Turning the tide
Tidal energy is becoming a viable renewable energy alternative with Sydney-based Mako Tidal Turbines emerging as one of the industry’s driving forces. Simeon Barut explains.
Tidal energy, or hydrokinetic energy as it’s more formally known as, is emerging as one of the most efficient forms of renewable energy.
Mako Tidal Turbines, which specialises in this area, is making a name for itself thanks to brand new turbines that operate in free streams of water – such as tides, rivers or canals – that flow at speeds above one and a half metres per second.
Due to water being approximately 800 times denser than air, water flowing at two and a half metres per second yields the same amount of energy as 260km/h winds. Further, tidal energy is 100% predictable in tidal flows and in constantly flowing water in a river or canal, base load electricity can be harvested.
“Tidal energy is becoming more cost effective and that’s why we want to be seen as a part of the energy mix with our range of turbines. Not to try to out-compete solar or wind, but to become accepted as a part of an energy solution for remote communities,” Mako managing director Douglas Hunt says.
“The technology solution that Mako has come up with for remote off-grid communities is a small, light modular tidal turbine with an output capacity of 15kW. With an all-up weight, only 130kg, installation is quite straightforward and most maintenance can be managed onsite by users or members of the communities.”
Mako has made extensive use of advanced design software using cloud computing, high precision CNC machinery, a robot and 3D printing in its own factory. Together with an engineering philosophy to fabricate smaller, simpler individual devices, has resulted in rapid development of models and the innovation loop from design to fabrication and testing has been very swift.
“The Mako turbine has been designed using engineering first principles to operate efficiently in a marine environment. This includes the use of materials that have been proven in boatbuilding and marine construction through to the unique design of our bulb and our blades,” Douglas says.
“To promote reliability and low-cost operation, the Mako incorporates a range of direct drive generators which eliminates the need for a gearbox and results in the Mako turbines having only a single moving part.”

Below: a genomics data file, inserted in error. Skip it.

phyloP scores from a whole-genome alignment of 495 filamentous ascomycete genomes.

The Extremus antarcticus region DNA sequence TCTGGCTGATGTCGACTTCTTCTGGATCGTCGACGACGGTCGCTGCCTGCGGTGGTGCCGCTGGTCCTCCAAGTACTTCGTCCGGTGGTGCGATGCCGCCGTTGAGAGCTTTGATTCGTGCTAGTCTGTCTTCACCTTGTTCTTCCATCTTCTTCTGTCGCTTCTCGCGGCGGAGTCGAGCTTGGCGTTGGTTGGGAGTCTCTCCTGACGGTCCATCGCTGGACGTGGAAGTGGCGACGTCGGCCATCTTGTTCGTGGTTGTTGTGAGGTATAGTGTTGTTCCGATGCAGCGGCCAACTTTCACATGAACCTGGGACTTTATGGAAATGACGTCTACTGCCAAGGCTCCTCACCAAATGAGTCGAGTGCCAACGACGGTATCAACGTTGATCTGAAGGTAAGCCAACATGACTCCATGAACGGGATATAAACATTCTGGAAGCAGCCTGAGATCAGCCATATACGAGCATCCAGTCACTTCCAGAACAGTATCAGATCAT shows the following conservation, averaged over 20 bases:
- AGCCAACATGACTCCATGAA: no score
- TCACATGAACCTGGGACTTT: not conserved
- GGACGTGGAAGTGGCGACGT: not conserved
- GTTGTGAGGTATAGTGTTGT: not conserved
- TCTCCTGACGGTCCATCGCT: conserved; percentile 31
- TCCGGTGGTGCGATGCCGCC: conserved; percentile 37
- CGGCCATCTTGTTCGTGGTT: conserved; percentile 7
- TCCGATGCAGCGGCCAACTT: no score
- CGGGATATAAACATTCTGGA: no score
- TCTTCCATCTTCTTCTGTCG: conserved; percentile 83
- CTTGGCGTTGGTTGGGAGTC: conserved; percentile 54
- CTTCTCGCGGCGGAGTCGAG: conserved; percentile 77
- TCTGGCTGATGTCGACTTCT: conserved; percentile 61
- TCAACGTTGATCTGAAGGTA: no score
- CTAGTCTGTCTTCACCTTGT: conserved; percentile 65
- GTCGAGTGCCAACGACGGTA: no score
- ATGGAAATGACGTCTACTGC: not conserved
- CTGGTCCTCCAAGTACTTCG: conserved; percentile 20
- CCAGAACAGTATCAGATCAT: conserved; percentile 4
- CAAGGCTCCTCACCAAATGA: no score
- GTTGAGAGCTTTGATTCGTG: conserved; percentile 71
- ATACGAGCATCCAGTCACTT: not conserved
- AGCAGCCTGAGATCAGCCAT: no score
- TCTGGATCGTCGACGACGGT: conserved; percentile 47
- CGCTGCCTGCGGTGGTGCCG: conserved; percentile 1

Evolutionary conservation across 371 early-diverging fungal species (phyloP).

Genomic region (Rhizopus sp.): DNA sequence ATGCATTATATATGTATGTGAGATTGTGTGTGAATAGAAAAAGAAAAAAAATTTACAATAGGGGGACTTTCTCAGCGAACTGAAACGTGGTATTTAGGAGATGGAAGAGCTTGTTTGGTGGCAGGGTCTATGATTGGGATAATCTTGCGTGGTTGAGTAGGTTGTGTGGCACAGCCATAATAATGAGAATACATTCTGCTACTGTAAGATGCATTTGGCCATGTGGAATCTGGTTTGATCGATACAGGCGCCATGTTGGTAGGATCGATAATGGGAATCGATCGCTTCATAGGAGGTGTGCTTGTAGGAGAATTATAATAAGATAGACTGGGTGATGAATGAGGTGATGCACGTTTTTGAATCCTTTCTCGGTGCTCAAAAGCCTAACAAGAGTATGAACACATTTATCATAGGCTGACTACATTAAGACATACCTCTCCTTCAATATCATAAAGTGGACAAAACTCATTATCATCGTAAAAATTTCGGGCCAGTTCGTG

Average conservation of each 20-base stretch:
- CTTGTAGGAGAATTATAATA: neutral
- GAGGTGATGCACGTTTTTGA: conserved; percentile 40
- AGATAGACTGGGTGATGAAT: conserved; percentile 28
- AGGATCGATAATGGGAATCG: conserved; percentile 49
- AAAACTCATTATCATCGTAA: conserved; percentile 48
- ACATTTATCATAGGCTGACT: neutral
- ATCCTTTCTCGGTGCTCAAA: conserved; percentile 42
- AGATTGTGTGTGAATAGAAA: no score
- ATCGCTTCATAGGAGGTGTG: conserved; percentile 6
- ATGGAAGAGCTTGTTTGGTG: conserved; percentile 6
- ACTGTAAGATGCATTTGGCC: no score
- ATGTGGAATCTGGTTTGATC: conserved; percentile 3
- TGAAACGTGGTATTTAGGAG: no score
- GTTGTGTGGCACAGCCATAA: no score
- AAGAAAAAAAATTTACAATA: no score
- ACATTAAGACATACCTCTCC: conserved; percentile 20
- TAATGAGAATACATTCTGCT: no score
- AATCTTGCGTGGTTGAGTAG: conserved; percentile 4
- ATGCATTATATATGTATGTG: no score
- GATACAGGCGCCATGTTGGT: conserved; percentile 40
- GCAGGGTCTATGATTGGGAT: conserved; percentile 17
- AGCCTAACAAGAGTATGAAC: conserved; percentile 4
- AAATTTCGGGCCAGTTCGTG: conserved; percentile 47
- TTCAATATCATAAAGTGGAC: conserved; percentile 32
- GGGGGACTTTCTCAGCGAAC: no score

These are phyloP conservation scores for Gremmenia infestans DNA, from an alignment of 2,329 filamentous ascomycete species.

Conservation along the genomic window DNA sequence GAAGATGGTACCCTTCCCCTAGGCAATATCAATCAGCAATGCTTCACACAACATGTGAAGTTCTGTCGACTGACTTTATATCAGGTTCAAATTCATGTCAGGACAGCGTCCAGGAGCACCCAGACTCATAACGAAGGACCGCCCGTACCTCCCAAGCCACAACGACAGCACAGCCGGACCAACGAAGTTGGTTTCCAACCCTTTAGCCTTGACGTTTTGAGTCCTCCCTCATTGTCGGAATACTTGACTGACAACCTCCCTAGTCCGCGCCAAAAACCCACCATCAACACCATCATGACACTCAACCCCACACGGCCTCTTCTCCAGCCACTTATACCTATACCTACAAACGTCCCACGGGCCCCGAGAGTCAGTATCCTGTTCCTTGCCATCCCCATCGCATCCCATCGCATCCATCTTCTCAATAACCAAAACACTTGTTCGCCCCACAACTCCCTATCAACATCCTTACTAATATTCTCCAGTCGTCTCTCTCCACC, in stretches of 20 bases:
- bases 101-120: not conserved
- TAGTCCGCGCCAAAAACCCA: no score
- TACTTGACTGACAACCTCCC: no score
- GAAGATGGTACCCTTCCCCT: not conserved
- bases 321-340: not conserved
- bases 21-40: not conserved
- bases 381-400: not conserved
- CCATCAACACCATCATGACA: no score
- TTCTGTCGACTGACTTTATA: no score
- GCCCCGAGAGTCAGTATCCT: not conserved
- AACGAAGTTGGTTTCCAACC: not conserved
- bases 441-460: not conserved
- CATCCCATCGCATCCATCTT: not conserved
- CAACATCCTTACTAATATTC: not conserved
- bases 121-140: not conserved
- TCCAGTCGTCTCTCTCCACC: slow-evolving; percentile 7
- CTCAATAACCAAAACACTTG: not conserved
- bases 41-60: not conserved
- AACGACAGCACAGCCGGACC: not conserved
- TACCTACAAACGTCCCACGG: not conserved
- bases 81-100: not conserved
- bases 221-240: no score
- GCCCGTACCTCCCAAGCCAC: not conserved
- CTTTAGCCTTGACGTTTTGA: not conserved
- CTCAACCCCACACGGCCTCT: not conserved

Mako has specified Bosch and Siemens generators initially, but is looking to partner with other suppliers in the 5kW to 20kW range to suit local conditions. Also, Mako is using off-the-shelf power electronics components from the wind industry to ensure power quality for customers.
Another recent development being incorporated into Mako turbines is the ability to centrally monitor and control turbines, even in remote locations using Internet of Things (IoT) technology and satellite communications.
“The cost of components and connectivity has come down so fast that even small turbines can now communicate data in real time which allows us to predict faults in advance, update power electronic controls to promote efficiency, gather data on environmental conditions and turbine performance – even generate power purchase agreement invoices,” Douglas says.
Moving forward, Mako is commercialising its technology, with a focus on the initial MAKO.4 model targeted at remote communities near flowing water where diesel generators still provide a significant proportion of electrical power. In these locations, the Mako can integrate with other forms of energy and storage solutions with the aim to reduce the amount of diesel consumed at these customer locations.
“Recent technological developments, whether improved computer software, advanced materials or IoT, help us solve the many challenges in operating in a harsh marine environment,” says Douglas.
“Our next phase is to connect with industry partners who can add their expertise and experience to improve our customer offering and to find investors who share our vision for the industry and will take our technology into the Asia Pacific region.”